Copyright 2020 Thomson Reuters.

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(Bloomberg) — Traders across the world may be coming around to the idea that the U.S. election isn’t going to be the tumultuous event it was once expected to be.


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But the real believers seem to be in emerging markets.

Optimism that the November election result will go uncontested and speculation a U.S. stimulus package will be agreed whatever the outcome are damping concern about fluctuations through year-end. Yet, while U.S. VIX futures declined last week as bets on likely price volatility eased, the drop was slower than for emerging markets.

“It does appear that emerging-market investors are slightly more sanguine about risks through the end of the year than what you’re seeing in developed markets,” said Nick Stadtmiller, a strategist at Medley Global Advisors in New York. “As long as global liquidity remains ample, and as long as global markets at least hold their ground, I would expect emerging-market assets to perform well. Yields on many emerging-market assets are high, especially relative to rock-bottom yields on developed market assets.”

chart: EM volatility index trades at a discount to the VIX gauge for U.S. stocks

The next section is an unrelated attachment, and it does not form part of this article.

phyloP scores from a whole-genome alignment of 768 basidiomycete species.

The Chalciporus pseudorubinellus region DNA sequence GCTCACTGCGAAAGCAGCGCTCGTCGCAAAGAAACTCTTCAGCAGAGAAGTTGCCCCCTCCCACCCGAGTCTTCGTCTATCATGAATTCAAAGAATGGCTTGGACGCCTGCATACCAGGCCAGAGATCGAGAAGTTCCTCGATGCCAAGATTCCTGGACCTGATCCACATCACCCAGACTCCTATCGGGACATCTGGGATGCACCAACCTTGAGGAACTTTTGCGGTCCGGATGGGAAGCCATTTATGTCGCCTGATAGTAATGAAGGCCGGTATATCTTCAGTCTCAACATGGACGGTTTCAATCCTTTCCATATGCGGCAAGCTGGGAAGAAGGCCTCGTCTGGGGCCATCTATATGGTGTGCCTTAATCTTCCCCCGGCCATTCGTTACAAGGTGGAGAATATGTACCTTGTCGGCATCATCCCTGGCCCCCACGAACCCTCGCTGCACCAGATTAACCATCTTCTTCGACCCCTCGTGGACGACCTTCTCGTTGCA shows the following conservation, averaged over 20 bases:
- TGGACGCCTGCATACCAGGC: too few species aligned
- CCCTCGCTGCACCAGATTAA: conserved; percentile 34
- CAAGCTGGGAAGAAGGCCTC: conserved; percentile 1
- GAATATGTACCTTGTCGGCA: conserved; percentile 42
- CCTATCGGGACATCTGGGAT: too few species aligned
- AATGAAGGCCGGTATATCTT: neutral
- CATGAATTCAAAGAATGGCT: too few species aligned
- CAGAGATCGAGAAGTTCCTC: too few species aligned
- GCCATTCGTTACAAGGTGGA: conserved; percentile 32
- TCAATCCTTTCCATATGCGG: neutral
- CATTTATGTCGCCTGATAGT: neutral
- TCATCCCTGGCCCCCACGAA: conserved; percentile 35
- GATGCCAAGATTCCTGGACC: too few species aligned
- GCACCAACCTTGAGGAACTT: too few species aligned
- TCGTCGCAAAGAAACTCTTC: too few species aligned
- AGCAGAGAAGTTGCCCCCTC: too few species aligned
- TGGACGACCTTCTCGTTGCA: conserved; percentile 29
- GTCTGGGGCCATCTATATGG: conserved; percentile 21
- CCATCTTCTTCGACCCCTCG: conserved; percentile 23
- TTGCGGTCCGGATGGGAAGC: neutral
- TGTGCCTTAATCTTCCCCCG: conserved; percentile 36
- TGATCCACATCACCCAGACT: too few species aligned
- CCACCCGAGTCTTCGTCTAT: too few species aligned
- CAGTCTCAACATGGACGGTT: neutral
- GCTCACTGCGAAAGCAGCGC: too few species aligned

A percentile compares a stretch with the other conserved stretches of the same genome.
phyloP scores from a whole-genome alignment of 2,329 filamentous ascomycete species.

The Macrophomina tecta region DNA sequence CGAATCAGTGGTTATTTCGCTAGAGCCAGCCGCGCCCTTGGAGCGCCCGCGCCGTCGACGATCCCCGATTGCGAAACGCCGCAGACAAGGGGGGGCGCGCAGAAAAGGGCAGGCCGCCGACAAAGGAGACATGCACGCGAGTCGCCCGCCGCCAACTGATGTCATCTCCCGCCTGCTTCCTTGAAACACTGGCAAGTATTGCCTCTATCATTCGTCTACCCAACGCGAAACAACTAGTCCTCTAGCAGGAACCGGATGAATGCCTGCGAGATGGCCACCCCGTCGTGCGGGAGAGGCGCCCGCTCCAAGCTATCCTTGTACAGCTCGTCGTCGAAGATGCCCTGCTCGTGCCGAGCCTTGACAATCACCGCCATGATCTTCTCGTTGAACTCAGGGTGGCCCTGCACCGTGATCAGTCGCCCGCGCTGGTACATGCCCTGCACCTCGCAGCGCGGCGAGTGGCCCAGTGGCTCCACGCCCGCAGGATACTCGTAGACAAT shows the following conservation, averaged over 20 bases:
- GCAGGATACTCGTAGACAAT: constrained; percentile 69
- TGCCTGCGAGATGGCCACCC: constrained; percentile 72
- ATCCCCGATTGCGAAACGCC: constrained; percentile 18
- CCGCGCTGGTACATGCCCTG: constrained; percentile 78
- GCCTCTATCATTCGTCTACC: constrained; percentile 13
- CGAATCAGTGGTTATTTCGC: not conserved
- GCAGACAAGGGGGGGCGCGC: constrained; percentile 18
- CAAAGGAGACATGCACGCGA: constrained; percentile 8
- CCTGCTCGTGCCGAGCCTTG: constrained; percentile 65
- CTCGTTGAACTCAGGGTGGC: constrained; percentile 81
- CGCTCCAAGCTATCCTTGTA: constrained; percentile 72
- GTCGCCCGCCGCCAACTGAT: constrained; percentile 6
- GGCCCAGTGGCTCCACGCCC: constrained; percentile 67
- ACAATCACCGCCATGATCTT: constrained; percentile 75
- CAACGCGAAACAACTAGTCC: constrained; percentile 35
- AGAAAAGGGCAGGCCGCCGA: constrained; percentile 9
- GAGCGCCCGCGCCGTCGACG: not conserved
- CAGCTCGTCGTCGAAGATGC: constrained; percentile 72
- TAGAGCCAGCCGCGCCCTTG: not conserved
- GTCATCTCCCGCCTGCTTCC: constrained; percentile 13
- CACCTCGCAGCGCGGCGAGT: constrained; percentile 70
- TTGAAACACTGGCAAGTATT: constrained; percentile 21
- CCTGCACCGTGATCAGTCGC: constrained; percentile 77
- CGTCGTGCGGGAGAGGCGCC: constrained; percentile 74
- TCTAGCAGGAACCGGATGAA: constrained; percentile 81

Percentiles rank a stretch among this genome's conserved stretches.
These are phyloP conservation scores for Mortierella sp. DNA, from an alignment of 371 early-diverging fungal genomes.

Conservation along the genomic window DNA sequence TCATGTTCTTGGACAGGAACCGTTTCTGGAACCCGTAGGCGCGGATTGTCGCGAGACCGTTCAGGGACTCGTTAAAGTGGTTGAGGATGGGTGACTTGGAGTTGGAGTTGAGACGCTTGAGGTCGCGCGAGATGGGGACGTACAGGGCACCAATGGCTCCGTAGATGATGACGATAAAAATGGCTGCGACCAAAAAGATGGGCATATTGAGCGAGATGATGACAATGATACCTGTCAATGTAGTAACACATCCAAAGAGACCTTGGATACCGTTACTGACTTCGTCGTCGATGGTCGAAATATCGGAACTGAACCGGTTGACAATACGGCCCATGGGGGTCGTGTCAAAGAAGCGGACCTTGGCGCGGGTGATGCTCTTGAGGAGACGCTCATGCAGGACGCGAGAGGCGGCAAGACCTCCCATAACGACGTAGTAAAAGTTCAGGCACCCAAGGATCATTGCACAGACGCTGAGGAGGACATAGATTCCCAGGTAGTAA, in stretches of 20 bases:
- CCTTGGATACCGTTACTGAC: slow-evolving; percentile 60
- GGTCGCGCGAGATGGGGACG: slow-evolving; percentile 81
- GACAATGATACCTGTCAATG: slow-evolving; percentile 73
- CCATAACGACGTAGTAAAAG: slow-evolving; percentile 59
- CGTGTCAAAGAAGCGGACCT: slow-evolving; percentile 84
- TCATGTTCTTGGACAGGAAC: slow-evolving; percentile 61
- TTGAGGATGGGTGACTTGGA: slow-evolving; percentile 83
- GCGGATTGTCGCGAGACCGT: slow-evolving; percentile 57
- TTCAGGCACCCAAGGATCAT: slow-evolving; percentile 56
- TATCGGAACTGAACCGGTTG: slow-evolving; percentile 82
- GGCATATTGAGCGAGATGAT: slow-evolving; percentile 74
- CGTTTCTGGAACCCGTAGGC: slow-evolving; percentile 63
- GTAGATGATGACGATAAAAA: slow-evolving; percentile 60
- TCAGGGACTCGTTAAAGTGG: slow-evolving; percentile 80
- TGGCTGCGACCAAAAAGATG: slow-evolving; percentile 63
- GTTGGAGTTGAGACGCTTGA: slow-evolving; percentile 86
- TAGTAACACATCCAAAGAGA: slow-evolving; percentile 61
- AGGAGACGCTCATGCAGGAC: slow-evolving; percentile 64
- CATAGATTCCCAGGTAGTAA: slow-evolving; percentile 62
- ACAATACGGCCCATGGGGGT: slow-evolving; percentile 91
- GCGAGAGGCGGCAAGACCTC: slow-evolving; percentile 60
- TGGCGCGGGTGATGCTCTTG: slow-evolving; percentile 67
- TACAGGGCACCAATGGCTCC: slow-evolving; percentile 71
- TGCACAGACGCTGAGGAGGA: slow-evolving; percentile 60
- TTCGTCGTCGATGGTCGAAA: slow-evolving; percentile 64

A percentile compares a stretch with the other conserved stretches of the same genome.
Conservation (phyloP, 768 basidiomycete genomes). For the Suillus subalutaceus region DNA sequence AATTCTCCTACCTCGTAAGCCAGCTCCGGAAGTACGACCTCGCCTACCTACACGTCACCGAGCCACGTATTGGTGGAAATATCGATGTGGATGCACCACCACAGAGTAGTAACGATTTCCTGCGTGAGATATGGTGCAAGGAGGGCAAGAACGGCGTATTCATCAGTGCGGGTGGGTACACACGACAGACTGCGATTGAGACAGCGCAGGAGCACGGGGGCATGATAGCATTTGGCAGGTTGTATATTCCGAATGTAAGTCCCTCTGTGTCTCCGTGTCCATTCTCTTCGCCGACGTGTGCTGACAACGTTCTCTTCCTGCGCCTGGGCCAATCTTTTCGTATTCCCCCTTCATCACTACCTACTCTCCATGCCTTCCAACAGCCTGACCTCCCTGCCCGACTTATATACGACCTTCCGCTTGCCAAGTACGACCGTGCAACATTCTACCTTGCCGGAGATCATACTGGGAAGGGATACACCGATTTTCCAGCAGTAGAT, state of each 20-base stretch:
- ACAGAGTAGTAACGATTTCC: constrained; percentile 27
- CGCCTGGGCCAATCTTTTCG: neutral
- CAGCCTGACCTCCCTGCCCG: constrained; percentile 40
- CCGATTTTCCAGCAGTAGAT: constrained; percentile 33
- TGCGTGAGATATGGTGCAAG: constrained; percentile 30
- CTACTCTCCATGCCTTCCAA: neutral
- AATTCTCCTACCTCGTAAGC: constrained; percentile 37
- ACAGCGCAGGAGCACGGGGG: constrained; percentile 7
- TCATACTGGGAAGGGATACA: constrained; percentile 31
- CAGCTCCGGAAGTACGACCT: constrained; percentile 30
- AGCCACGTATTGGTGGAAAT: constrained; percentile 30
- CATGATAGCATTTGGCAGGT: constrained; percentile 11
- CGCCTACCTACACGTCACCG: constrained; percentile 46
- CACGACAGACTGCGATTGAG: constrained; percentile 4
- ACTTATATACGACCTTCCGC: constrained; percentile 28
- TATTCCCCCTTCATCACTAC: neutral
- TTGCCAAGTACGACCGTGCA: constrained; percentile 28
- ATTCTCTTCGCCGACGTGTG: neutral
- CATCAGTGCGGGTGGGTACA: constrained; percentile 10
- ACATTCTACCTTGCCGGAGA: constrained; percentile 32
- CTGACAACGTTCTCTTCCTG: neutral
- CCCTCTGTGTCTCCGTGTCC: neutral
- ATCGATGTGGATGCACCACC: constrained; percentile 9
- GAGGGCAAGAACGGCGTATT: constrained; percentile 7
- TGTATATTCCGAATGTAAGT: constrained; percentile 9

© Bloomberg
EM volatility index trades at a discount to the VIX gauge for U.S. stocks

Falling volatility may give investors more confidence to put cash into an asset class enjoying one of its best phases since the virus-induced global sell-off in March. Citigroup Inc. said last week the worst is over for developing-nation assets and Morgan Stanley is betting volatility will continue to ease as the outcome of the November vote becomes clearer.

Emerging-market equities and currencies climbed to an eight-month high on Friday, while local-currency bonds had their best week since May on the prospect of U.S. fiscal stimulus. One-month implied volatility on the Brazilian real, South African rand and Russian ruble fell by the most among peers last week, signaling improved appetite for risk assets.